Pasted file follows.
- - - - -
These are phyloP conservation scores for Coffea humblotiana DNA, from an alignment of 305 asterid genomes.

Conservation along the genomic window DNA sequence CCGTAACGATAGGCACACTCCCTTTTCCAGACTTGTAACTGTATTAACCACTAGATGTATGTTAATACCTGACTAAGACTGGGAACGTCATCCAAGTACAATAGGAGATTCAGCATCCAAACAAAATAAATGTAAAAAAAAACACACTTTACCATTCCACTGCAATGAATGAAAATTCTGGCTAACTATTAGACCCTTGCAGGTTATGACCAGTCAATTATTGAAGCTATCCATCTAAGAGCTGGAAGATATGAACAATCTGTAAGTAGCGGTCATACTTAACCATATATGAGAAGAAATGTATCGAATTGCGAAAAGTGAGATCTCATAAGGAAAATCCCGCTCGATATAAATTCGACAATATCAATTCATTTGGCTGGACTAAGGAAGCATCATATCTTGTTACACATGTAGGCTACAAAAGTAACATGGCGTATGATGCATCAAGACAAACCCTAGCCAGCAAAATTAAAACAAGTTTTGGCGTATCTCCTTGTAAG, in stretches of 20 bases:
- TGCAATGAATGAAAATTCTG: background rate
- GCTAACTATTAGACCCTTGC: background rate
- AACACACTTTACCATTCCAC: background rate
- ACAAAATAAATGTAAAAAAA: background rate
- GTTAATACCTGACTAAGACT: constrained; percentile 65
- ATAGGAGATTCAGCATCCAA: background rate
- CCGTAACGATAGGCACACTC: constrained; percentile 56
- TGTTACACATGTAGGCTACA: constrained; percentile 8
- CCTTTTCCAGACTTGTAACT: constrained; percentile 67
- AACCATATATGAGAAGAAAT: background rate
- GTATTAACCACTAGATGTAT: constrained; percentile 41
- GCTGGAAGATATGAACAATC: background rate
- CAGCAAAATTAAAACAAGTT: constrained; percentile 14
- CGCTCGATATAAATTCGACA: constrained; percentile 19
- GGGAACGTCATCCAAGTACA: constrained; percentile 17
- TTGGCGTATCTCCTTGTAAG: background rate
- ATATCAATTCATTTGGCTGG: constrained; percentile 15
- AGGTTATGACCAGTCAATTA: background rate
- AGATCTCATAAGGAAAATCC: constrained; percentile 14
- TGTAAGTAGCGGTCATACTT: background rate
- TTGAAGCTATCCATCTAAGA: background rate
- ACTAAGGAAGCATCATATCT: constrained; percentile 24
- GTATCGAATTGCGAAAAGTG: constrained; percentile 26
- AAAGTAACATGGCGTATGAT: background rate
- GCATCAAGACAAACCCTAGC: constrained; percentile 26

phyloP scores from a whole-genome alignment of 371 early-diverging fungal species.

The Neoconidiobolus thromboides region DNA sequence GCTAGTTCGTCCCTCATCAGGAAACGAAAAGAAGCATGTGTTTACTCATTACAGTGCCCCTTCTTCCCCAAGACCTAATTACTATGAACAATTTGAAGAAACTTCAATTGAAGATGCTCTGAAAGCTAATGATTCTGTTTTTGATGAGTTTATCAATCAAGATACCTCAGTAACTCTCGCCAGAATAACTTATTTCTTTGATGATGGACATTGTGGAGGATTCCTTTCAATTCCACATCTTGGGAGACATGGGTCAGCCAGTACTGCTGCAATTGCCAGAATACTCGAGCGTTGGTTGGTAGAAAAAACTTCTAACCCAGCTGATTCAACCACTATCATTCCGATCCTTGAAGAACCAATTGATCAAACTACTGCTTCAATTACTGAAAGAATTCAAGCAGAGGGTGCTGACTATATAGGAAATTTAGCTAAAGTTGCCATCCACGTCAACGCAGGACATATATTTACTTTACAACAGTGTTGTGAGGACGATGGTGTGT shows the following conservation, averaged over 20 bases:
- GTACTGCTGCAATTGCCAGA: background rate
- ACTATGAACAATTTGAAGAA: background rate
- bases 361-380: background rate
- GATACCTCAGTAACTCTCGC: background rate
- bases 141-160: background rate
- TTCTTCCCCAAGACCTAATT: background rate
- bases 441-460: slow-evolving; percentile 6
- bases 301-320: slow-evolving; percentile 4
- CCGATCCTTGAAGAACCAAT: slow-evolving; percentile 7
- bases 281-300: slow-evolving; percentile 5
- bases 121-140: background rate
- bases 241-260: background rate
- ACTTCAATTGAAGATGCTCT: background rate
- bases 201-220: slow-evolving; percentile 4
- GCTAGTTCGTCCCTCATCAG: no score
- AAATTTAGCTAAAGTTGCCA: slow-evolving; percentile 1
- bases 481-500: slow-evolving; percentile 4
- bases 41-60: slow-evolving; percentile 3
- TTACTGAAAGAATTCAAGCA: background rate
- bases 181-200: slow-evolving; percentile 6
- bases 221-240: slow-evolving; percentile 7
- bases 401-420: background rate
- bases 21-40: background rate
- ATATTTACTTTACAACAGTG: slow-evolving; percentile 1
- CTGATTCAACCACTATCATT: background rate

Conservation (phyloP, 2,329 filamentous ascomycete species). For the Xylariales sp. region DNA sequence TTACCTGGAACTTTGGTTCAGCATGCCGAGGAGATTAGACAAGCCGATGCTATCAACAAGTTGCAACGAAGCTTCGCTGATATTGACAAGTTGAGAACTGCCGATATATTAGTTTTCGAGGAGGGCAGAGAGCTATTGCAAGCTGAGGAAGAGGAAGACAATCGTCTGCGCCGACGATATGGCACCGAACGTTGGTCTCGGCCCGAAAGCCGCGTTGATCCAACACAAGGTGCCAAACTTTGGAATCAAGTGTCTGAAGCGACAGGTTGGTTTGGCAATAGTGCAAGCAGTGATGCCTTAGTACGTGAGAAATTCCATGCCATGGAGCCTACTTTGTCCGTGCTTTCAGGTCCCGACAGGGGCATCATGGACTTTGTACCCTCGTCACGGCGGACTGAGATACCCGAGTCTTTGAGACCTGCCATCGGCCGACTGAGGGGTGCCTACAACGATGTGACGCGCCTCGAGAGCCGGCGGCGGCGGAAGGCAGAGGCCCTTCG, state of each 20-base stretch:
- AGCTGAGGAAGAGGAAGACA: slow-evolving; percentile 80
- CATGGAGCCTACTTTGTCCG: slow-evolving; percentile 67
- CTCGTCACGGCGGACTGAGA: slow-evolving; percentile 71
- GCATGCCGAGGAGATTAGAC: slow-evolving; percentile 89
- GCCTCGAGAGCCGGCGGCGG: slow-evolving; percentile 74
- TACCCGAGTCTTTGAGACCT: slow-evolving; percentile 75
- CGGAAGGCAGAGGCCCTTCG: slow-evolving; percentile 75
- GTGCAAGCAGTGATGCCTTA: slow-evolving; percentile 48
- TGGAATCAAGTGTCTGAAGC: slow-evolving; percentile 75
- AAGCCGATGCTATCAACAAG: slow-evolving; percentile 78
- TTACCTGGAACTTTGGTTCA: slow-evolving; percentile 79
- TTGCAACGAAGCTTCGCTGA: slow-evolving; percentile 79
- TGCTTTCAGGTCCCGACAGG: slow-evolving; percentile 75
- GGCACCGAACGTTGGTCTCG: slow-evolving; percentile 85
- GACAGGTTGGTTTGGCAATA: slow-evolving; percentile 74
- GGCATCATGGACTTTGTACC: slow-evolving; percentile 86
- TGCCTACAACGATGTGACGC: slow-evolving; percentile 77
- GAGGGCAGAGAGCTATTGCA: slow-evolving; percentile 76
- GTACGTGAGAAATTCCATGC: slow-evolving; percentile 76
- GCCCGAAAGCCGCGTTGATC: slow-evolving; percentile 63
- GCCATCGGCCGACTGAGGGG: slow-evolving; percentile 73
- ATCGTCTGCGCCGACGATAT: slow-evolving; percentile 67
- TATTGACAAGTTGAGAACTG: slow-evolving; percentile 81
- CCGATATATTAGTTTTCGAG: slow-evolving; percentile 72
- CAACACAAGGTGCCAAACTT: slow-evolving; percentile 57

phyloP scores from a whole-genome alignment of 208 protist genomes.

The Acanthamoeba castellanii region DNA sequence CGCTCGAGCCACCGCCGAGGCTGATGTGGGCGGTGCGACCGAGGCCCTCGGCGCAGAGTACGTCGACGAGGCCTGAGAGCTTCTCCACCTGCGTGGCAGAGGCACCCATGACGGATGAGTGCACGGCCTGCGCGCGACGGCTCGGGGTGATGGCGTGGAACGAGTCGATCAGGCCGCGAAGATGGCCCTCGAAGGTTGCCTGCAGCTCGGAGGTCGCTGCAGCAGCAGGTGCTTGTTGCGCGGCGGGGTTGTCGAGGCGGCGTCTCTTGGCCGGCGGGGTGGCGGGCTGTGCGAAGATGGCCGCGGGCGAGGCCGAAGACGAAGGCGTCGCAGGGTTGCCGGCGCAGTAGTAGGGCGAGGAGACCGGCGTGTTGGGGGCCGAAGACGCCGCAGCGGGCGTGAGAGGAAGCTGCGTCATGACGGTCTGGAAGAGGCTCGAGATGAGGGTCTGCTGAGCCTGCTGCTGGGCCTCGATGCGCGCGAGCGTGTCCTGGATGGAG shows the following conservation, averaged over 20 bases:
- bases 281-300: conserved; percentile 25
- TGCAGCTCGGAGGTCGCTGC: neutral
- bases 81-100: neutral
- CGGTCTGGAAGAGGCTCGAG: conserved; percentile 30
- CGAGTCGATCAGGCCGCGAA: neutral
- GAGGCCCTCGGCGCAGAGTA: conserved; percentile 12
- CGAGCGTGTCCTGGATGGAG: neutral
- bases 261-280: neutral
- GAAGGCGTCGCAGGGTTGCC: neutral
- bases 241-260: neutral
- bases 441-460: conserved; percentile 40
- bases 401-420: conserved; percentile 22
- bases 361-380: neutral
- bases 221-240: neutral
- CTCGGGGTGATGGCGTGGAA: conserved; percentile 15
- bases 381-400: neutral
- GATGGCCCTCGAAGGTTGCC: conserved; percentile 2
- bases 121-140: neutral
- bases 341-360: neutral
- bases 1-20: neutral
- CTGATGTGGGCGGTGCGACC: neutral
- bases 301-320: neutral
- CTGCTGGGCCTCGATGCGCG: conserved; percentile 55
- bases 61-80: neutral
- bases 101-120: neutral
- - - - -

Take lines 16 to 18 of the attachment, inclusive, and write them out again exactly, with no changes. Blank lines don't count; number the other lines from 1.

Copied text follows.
- CGCTCGATATAAATTCGACA: constrained; percentile 19
- GGGAACGTCATCCAAGTACA: constrained; percentile 17
- TTGGCGTATCTCCTTGTAAG: background rate